1. CENTRAL BANK; AUTHORITY TO REGULATE NO-DOLLAR IMPORTS. — The Central Bank has authority to issue Circulars Nos. 44 and 45 even if the same have the effect of regulating no-dollar importations. The broad powers of the Central Bank, under its charter, to maintain monetary stability and to preserve the international value of Philippine currency, under Section 2 of Republic Act No. 265, in relation to section 14 of said Act — authorizing the bank to issue such rules and regulations as it may consider necessary for the effective discharge of the responsibilities and the exercise of the powers assigned to the Monetary Board and to Central Bank — connote the authority to regulate no-dollar imports, owing to the influence and effect that the same may and do have upon the stability of the Philippine peso and its international value (The Commissioner of Customs, et, al. v. Eastern Sea Trading, L-14279. October 31, 1961 and previous cases.) (Emphasis supplied).
2. ID.; CIRCULAR NO. 44; LACK OF PUBLICATION OF CIRCULAR’S IMPLEMENTATION, EFFECT OF. — Where, as in the case at bar, the importer, had imported the articles in questions, taking advantage of the provisions of Circular No. 44, as implemented, he could not be allowed to attack its validity on the ground that its implementation was not published in the Official Gazette. "A person who obtains a license under a law, and seeks for a time to enjoy the benefits thereof, cannot afterwards, and when the license is sought to be revoked, question the constitutionality of the act." (Cooley’s Constitutional Limitations, Vol. I, pp. 369-370; Philippine Scappers, Inc. Et. Al. v. Auditor General, 51 Off. Gaz. No. 3, p. 1353.)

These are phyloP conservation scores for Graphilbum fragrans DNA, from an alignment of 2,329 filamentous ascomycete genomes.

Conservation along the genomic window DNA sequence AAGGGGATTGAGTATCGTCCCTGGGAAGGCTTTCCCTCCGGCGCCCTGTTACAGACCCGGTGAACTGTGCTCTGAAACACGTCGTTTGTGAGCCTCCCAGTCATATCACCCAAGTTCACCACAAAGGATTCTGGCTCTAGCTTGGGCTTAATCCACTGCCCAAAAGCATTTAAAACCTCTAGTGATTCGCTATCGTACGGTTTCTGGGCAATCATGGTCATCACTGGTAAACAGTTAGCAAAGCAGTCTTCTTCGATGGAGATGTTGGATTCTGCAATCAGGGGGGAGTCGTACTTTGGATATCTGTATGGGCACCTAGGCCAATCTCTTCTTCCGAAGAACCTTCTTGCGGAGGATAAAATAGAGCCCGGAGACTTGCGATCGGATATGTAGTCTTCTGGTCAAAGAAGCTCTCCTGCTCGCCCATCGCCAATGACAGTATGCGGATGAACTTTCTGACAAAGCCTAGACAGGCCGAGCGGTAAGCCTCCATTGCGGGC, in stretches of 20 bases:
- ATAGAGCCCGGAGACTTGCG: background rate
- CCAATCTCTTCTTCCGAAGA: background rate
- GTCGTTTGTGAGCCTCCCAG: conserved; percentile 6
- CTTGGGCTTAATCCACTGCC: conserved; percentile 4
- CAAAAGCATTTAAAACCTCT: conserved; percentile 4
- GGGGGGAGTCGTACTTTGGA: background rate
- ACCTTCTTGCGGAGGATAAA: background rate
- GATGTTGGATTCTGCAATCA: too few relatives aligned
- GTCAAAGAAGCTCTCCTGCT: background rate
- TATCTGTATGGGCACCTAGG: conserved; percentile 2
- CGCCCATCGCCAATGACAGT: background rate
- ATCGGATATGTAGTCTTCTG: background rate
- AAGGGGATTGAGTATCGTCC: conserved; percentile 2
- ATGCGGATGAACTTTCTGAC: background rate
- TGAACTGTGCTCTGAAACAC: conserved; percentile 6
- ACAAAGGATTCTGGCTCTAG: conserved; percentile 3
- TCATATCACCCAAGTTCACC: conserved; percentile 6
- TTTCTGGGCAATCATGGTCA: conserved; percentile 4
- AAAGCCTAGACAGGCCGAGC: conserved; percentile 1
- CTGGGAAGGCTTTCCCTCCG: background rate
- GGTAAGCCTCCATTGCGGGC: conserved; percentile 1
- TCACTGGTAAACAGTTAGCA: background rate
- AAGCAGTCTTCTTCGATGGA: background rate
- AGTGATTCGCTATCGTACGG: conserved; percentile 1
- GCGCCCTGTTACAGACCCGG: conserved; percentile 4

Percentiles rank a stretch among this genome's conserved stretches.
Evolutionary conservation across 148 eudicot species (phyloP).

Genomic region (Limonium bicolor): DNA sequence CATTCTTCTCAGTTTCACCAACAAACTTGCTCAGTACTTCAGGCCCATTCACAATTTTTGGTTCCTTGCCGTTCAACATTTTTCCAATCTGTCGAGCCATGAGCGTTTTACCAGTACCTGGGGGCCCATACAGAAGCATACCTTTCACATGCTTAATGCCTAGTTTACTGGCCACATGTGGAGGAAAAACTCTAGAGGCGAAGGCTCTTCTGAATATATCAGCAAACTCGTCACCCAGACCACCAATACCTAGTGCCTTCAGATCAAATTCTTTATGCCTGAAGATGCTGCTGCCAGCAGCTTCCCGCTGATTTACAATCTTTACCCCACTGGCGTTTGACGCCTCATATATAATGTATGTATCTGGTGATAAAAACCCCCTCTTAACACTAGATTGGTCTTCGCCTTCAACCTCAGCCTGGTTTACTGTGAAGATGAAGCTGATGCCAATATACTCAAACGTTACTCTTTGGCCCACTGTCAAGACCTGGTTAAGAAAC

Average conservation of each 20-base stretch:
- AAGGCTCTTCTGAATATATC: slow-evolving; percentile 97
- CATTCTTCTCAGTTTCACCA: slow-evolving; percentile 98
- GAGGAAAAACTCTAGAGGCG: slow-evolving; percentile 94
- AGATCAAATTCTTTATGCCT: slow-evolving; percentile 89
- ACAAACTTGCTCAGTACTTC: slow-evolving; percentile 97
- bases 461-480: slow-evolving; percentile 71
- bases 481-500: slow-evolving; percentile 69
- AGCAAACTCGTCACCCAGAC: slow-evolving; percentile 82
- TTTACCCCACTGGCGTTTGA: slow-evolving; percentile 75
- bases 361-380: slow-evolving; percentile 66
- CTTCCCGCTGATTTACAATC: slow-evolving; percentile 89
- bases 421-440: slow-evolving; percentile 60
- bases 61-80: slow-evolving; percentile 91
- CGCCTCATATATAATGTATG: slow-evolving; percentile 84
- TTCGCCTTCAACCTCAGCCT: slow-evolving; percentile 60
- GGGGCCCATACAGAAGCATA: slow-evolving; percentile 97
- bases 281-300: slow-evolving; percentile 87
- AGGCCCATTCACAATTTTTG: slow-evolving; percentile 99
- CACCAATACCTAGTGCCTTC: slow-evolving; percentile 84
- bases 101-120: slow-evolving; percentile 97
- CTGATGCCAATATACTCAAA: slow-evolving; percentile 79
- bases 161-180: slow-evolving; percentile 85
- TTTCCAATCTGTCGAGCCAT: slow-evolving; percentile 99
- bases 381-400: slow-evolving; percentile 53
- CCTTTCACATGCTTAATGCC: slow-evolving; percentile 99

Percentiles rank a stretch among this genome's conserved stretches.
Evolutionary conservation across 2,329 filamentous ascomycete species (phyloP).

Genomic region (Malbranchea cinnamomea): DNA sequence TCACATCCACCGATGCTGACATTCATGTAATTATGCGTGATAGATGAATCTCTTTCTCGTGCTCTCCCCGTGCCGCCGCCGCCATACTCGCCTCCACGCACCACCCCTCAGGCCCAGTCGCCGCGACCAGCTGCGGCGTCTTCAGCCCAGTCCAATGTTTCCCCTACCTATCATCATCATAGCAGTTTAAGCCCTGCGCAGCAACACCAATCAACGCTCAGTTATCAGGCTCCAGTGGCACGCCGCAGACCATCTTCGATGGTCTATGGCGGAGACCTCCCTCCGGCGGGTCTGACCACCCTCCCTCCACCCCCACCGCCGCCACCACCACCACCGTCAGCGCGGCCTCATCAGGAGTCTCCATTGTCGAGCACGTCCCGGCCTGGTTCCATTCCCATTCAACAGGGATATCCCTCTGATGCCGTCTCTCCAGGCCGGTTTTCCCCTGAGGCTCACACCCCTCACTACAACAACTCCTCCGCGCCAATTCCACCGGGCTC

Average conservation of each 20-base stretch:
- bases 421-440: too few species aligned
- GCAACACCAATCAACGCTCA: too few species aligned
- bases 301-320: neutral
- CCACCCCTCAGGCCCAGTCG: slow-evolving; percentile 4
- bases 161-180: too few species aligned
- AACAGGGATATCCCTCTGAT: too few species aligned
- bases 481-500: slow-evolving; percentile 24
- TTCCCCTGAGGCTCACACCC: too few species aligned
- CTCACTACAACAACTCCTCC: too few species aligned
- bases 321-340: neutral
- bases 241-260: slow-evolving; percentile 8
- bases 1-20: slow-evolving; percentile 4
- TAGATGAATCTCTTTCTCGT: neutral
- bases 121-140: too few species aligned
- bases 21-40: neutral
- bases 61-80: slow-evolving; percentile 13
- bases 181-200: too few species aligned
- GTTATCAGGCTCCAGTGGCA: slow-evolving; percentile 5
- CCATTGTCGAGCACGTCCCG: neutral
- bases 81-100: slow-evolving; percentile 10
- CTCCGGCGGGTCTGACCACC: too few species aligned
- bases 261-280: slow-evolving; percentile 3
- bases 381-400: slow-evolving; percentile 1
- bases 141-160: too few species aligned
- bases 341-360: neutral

On May 4, 1954, seventy-one (71) cases of merchandise arrived on board the S/S TJPANAS from Hongkong consigned to Enoc C. Santos. The whole merchandise was declared under Entry No. 07299 which was covered by a release certificate issued by the Central Bank. Three of the 71 cases of merchandise were described as falling under Code No. 650601 which refers to "Bags and Sacks, Cotton" and under the sub-title "Bags and Sacks for Packing, New or Used." However, upon examination of these three cases, it was discovered that they contained 500 dozens of ladies’ purses made of cloth with imitation beads imbedded into the fabric. Because the articles found in those three cases did not fall under the commodity number used in the release certificate but are classified under Commodity Code No. 830114-UI which refers to banned articles, they were seized as imports made in violation of Central Bank Circular No. 44, in relation to Section 1363 (f) of the Revised Administrative Code.